The Yoruba belief in orisha is meant to consolidate not contradict the terms of Olódùmarè. Adherents of the religion appeal to specific manifestations of Olódùmarè in the form of those whose fame will last for all time. Ancestors and culture-heroes held in reverence can also be enlisted for help with day-to-day problems. Some believers will also consult a geomantic divination specialist, known as a babalawo (Ifá Priest) or Iyanifa (Ifá's lady), to mediate in their problems.

Ifá divination, an important part of Yoruba life, is the process through which an adept (or even a lay person skilled in oracular affairs) attempts to determine the wishes of God and His Servants. Orisha is a spirit or deity that reflects one of the manifestations of God in the Yoruba spiritual or religious system.

The cultural and scientific education arm of the United Nations declared Ifá a Masterpiece of the Oral and Intangible Heritage of Humanity in 2005.

religion is an organized collection of beliefscultural systems, and world views that relate humanity to an order of existence. Many religions have narrativessymbols, and sacred histories that are intended to explain the meaning of life and/or to explain the origin of life or the Universe. From their beliefs about the cosmos and human nature, people derive morality,ethicsreligious laws or a preferred lifestyle. According to some estimates, there are roughly 4,200 religions in the world.

The word religion is sometimes used interchangeably with faithbelief system or sometimes set of dutiesMany religions may have organized behaviorsclergy, a definition of what constitutes adherence or membership, holy places, and scriptures. The practice of a religion may also include ritualssermons, commemoration or veneration of a deitygods or goddessessacrificesfestivalsfeaststranceinitiationsfunerary servicesmatrimonial servicesmeditationprayermusicartdancepublic service or other aspects of human culture. Religions may also contain mythology.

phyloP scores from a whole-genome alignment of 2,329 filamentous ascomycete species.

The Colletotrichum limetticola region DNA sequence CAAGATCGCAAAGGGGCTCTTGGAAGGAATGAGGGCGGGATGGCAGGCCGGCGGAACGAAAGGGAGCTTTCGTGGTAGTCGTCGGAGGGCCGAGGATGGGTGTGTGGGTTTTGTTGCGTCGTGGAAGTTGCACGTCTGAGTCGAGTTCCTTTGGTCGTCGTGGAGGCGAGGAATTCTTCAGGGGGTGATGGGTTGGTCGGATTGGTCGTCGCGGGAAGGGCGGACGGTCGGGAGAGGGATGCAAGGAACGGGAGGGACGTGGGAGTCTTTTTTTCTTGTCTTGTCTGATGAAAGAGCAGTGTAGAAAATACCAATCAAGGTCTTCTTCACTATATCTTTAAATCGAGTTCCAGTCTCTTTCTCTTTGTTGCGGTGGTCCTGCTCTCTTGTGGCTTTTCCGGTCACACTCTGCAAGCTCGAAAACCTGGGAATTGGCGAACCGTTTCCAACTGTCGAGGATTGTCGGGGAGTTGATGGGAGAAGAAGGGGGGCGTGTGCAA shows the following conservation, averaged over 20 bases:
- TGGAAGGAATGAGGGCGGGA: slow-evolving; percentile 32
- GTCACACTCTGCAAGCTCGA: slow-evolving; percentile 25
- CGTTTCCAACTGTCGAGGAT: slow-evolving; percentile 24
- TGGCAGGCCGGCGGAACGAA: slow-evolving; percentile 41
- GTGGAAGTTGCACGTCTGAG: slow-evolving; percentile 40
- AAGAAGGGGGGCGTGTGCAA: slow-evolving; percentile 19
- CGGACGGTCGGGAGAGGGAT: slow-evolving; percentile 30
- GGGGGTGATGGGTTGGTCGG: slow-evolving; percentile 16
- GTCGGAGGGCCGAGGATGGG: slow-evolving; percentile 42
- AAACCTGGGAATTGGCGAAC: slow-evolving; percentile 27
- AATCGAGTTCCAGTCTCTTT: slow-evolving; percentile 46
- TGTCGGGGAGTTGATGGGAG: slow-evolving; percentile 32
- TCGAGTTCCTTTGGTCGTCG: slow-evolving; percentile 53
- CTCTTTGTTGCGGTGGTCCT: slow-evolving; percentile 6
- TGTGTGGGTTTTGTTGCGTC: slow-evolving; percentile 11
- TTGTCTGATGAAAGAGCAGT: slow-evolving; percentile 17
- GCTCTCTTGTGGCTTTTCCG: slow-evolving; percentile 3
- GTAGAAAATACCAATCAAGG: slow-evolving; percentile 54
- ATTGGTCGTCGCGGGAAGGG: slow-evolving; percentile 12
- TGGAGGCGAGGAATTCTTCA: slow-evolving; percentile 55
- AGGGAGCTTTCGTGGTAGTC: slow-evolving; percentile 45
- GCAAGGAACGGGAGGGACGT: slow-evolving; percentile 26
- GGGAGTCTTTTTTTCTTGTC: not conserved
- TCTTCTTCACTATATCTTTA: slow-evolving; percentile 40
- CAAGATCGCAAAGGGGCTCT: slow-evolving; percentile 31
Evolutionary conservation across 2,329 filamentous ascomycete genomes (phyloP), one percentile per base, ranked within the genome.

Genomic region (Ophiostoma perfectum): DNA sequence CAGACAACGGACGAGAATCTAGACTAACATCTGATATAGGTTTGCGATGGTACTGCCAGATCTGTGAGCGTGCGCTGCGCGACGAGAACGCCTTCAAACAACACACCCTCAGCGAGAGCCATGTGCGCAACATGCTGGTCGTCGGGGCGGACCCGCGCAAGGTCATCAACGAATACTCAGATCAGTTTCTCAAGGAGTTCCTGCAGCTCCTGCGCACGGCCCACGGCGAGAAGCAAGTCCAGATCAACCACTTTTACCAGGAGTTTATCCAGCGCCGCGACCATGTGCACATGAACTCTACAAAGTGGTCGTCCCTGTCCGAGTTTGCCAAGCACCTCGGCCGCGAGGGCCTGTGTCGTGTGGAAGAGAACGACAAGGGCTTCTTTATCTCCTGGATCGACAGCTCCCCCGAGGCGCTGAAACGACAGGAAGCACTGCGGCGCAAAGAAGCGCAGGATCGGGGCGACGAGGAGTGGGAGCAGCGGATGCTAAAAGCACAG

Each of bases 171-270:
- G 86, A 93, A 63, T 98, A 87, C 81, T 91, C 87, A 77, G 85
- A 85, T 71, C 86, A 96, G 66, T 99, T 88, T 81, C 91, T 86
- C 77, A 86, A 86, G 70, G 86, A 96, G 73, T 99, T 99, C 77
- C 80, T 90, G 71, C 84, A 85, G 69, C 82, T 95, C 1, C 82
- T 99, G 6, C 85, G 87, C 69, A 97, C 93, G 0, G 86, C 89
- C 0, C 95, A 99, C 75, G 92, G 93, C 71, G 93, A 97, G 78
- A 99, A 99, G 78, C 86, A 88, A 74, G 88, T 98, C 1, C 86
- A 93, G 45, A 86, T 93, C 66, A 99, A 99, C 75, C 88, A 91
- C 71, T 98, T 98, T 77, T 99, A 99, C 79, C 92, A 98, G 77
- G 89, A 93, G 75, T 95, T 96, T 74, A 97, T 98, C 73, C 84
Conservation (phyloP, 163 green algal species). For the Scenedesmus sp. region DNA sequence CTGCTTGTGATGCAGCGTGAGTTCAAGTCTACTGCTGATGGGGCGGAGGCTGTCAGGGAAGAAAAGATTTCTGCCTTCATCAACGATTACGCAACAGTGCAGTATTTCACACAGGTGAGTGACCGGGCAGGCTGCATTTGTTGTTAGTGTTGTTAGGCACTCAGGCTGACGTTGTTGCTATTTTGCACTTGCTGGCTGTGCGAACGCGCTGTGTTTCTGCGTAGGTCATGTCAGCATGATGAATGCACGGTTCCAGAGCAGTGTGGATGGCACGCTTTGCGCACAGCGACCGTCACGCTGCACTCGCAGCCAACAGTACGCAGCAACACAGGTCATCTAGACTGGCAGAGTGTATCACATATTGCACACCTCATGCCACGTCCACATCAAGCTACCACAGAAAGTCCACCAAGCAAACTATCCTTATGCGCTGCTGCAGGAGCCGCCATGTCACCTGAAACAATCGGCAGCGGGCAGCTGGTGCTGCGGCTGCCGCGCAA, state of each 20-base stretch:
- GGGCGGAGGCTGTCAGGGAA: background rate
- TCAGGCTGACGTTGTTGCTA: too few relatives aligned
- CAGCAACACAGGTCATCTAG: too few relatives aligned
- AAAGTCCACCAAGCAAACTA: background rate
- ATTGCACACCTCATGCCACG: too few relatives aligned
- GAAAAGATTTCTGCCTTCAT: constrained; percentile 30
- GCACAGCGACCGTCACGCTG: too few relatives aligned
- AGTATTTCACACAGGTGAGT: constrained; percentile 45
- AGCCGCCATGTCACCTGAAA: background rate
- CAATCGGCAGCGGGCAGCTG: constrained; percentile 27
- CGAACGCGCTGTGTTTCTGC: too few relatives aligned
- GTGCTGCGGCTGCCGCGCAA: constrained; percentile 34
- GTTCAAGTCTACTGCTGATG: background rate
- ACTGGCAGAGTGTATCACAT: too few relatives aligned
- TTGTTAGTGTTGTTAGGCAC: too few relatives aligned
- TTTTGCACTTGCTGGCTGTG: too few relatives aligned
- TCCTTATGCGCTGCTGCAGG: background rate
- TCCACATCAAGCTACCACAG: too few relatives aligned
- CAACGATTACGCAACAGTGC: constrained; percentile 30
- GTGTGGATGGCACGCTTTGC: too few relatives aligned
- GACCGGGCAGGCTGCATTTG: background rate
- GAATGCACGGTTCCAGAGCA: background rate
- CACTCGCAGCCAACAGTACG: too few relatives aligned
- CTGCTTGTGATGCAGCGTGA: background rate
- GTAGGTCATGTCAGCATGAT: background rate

Olòrún is the Yorùbá name given to one of the three manifestations of the Supreme God in the Yoruba pantheon. Olorun is the owner of the heavens and is commonly associated with the Sun. The vital energy of Olorun manifests in humans as Asé, which is the life force that runs through all living things. The Supreme God has three manifestations: Olodumare, the Creator; Olorun, ruler of the heavens; and Olofi, who is the conduit between Orun (Heaven) and Ayé (Earth).

No gender is typically assigned to Olorun because Olorun transcends human limitations. Olorun rules Orun (the Heavens), whereas humans live in Ayé (the Earth). Typically, humans do not interact directly with Olorun but they receive the life-giving energy from the sun and recognize the power of Olorun over their lives. Orisha devotees strive to obtain Ase through "Iwa-Pele" or gentle and good character, and in turn they experience alignment with the Ori, what others might call inner peace and satisfaction with life.

Ase is divine energy that comes from Olodumare, the Creator and is manifested through Olorun, who rules the heavens and is associated with the sun. Without the sun, no life could exist, just as life cannot exist without some degree of ashe. Ashe is sometimes associated with Esu, the messenger God. For practitioners of the Yoruba religion, ase represents a link to the eternal presence of God, the Orishas, and the ancestors.